Rep. Todd Rokita (R-Ind.) reintroduced the Promote Accountability and Government Efficiency (PAGE) Act after a similar bill died in the previous Congress. The legislation would give agencies the authority to remove or suspend new employees “without notice or right to appeal, from service by the head of the agency at which such employee is employed for good cause, bad cause or no cause at all.”
Does the government fire enough people? Does it deal effectively with poor performers? Is the disciplinary and adverse action process effective? The answer to all three questions is probably no.
It’s been a busy couple of months for the Veterans Affairs Department. But VA Secretary David Shulkin said he wouldn’t have it any other way. He’s pushing the VA workforce to embrace risk and begin making bold, fundamental changes to the way it does business. He said he sees the VA Accountability and Whistleblower Protection Act as one bold change that will improve the department’s employee morale and recruitment efforts.
The Veterans Affairs Accountability and Whistleblower Protection Act, which senators introduced last week, may have more momentum than previous bills. It now has 12 co-sponsors, including four Democrats and VA Secretary David Shulkin himself. Yet some federal employee groups and experts question whether the new bill has the teeth to truly tackle long entrenched cultural problems at the department.
Members of the Senate have reached a long awaited agreement on new accountability procedures for senior executives and employees within the Veterans Affairs Department. A bipartisan group of senators introduced the Veterans Affairs Accountability and Whistleblower Protection Act Thursday morning. It would change current disciplinary appeals rights for both SES and rank-and-file employees.
The U.S. Court of Appeals for the Federal Circuit upheld an appeal from Sharon Helman, the former director of the beleaguered Veterans Affairs medical center in Phoenix, Arizona, who was fired in 2014. The court said a key provision that lets VA more quickly fire and discipline senior executives is unconstitutional. The Merit Systems Protection Board will review the original decision an administrative judge made regarding Helman’s removal.
Some advocates of the House Veterans Affairs Committee’s new employee accountability bill say it’s different enough from previous attempts to tackle this issue and should assuage past concerns. But others fear the legislation revives familiar worries.
Agency culture and a poor understanding of the disciplinary process are some of the biggest challenges supervisors, managers and senior executives said they face when trying to fire an employee for misconduct. The Merit Systems Protection Board surveyed 10,000 federal managers about their understanding and opinions of civil adverse action procedures.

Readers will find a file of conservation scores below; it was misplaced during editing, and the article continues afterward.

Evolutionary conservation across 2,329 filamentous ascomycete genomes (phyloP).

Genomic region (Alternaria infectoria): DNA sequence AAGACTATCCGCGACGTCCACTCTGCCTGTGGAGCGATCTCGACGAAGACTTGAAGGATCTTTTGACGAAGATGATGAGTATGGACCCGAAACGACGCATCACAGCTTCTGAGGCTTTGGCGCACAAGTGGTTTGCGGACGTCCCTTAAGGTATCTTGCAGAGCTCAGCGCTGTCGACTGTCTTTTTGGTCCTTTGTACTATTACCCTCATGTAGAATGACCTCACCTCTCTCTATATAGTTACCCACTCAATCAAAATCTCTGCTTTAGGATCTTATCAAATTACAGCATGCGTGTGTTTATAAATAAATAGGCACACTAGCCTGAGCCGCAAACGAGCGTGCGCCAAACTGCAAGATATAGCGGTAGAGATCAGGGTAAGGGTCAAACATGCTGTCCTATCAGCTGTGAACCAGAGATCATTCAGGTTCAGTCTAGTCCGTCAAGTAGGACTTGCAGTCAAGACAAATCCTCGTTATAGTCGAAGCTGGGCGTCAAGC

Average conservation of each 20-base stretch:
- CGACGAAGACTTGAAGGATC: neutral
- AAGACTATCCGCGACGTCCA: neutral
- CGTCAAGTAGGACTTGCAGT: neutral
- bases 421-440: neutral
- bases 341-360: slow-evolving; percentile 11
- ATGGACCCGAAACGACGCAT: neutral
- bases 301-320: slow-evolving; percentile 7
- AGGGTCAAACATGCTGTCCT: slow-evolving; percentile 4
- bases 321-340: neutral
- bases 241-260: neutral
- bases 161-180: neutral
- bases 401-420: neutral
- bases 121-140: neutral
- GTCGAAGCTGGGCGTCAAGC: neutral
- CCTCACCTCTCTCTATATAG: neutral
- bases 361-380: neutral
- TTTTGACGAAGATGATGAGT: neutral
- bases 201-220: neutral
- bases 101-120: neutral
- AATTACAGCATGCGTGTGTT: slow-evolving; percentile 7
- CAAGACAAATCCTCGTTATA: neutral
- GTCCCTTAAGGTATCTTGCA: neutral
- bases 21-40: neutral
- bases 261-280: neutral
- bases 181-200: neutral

The Merit Systems Protection Board had a productive 2016, but the departing MSPB chairman, Susan Tsui Grundmann, warned of several budgetary, legislative and personnel challenges that could impact the agency’s future.
President Obama’s 2.1 percent pay hike may be the last feds see for awhile from Congress, says Jeff Neal, former DHS chief human capital officer.
With the the chairman of the Merit Systems Protection Board resigning in less than a week, employees appealing their disciplinary actions will have to be patient as they wait for President-elect Donald Trump to appoint at least one member for a quorum.
Unless President-elect Donald Trump appoints two new members quickly, the Merit Systems Protection Board will likely have one voting member come March 1, when Chairman Susan Tsui Grundmann’s term expires. But the upcoming seat-changes have federal employment experts wondering whether this is the beginning of the end for MSPB.
In a report released by the Merit Systems Protection Board on Sept. 26, nearly 20 percent of federal resource management officials surveyed said political appointees at their agencies received no comprehensive training on merit system principles.
An Energy Department scientist told members of the House Science, Space and Technology committee on Wednesday that management sought to fire her for defending funding certain research during a congressional briefing.
Donald Trump concluded the third and final night of the Republican National Convention Thursday with a speech that unpacked several of the presidential candidate’s views on how federal executives and the Department of Veterans Affairs should be managed.